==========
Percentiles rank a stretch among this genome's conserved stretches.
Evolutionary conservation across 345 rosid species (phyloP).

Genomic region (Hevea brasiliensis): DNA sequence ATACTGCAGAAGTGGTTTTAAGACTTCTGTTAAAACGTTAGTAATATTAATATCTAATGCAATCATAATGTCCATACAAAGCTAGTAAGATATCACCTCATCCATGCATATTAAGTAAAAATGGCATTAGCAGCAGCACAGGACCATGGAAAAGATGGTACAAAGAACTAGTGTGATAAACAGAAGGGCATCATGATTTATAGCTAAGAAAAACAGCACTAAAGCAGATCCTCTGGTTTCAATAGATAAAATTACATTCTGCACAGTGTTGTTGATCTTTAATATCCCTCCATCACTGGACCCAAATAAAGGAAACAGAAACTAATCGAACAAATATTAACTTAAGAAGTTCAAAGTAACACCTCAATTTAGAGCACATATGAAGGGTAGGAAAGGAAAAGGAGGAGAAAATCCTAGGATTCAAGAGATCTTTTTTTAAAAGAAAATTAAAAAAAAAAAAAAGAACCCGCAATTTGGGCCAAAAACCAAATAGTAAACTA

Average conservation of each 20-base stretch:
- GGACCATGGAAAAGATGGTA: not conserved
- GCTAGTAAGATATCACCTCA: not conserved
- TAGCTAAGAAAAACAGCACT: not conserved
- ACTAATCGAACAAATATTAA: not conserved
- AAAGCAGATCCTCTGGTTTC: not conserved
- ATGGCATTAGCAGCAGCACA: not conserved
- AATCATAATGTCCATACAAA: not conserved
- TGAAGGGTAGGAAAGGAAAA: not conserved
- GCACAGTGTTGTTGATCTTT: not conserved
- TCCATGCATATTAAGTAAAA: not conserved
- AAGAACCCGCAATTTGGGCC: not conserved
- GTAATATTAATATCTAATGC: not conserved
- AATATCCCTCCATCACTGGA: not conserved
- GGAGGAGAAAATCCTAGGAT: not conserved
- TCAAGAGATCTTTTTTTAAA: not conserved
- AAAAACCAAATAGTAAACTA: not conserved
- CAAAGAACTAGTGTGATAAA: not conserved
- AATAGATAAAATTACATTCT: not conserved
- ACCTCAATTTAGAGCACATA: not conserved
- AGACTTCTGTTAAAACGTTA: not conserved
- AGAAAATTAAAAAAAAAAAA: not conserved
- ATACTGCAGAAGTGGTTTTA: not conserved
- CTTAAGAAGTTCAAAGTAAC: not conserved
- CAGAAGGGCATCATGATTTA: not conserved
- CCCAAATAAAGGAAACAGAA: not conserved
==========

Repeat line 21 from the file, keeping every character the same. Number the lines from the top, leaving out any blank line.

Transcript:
- CAAAGAACTAGTGTGATAAA: not conserved